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Breastfeeding a Foster Baby Mothers' Stories
Anon, CA, USA

In December 2015, my husband received a call from a social worker informing him that his sister had given birth to a little girl who was now under protective custody. The social worker wanted to know if we were willing to foster and possibly adopt our baby niece. To be honest, we had no idea my sister-in-law had even been pregnant. My husband loved his sister, but we had lost our connection with her as a result of her lifestyle choices.

We considered our chances to adopt were favorable. Because of the biological parents’ history, the baby girl was born with more than three dangerous drugs found present in her blood. She had spent the first 18 days of her life in the NICU on morphine to help her through withdrawal symptoms. From there, she was placed in two different temporary foster homes. After she had been released to her first foster family, she was once more admitted to hospital with digestive and respiratory issues.

breastfeeding-a-foster-babyOn the morning of January 22, 2016, we had a “team decision” meeting, at which we discussed the baby’s current health issues, including an umbilical hernia and lingering withdrawal symptoms, and were given permission to begin our journey with her as foster parents.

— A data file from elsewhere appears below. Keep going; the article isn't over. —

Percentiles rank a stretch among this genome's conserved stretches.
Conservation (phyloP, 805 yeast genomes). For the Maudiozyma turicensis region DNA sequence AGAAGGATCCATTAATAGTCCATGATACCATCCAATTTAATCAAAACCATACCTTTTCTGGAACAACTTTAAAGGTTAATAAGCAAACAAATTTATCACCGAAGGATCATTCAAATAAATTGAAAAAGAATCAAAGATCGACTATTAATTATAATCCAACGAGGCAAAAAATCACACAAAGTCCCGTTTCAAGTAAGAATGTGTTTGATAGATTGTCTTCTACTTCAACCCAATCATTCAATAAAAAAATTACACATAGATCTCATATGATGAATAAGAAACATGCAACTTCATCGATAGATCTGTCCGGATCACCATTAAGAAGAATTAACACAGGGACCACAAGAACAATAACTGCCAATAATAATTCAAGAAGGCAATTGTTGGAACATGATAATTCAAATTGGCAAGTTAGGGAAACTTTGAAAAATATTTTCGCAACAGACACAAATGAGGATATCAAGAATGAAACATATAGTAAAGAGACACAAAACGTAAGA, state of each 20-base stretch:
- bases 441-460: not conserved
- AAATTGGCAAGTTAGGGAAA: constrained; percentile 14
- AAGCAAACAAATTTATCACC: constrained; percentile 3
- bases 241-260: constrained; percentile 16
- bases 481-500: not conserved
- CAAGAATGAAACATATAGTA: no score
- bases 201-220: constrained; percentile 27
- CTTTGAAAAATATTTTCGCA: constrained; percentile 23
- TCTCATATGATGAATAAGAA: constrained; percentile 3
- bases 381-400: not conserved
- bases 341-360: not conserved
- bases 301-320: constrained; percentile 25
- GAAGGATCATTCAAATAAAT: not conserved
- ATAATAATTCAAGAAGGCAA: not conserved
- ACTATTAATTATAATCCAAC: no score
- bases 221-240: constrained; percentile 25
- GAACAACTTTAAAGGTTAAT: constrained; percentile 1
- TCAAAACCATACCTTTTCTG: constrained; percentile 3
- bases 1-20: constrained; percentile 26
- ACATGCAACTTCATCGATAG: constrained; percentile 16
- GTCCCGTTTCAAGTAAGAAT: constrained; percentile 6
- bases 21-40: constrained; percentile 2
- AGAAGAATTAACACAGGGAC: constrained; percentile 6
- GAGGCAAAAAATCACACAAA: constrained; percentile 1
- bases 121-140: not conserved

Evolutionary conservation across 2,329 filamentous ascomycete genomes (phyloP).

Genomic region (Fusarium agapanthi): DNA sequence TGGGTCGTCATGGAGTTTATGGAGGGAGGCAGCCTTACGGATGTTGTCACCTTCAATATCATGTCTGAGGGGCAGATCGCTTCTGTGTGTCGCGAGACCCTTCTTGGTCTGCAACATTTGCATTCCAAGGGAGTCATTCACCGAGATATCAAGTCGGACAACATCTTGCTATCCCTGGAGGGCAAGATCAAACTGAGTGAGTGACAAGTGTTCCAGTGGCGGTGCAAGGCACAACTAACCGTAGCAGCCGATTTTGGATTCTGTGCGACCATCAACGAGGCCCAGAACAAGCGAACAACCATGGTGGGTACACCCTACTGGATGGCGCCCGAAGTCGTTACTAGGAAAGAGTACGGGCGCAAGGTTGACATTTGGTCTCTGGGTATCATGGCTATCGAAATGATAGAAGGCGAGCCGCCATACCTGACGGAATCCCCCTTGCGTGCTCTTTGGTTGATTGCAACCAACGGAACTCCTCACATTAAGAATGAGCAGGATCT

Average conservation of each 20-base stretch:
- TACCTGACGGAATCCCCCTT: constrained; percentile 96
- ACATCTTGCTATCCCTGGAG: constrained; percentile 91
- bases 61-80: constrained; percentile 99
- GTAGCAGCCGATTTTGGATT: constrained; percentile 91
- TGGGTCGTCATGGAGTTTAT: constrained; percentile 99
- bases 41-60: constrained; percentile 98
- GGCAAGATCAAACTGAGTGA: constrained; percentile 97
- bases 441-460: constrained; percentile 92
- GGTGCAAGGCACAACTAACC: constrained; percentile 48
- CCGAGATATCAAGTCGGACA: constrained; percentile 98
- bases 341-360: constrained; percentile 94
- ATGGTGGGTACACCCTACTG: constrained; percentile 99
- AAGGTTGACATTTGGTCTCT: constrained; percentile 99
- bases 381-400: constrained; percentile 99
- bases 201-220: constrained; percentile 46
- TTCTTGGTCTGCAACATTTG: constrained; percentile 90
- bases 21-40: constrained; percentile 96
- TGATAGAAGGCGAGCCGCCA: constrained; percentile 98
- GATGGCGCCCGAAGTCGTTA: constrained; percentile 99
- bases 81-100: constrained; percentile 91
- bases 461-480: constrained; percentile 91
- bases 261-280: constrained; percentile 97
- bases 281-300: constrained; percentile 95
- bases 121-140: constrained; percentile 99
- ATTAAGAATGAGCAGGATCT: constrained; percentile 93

During the meeting, I asked if I might breastfeed her and the social workers agreed that it would benefit the baby to have that natural source of nutrition. It was also stated that there are no rules or regulations governing breastfeeding a foster child. We just needed permission from her birth parents. Since both biological parents’ whereabouts were unknown, the social workers were able to grant permission.

At noon that same day, we went to pick up our little girl. She was just shy of two months old and had never been to the breast. I was an active La Leche League Leader at the time, so I had all kinds of tools to use if we encountered any problems. To my surprise, she latched on pretty well and she has never had to drink any formula from the first time she was put into my arms. My two-year-old son tandem nursed with his new baby sister for a while.

13934693_10207384006702331_5999474792735791481_nI can vouch for the healing powers of breast milk because I have seen them with my very own eyes. Within a couple of months, her umbilical hernia (caused by digestive issues) was completely gone. She grew out of her other symptoms by six months of age. She will be a year old in a few weeks and is still nursing really well.

Unfortunately, her birth mother passed away in March from her untreated illnesses. Her birth father remains uninvolved in her care and potentially he will lose his parental rights before the end of the year. We hope that we shall be able to formally adopt our niece some time during 2017. I am so thankful to have been able to give my little girl the gift of breastfeeding and a forever family.

Resource

Breastfeeding Your Adopted Baby


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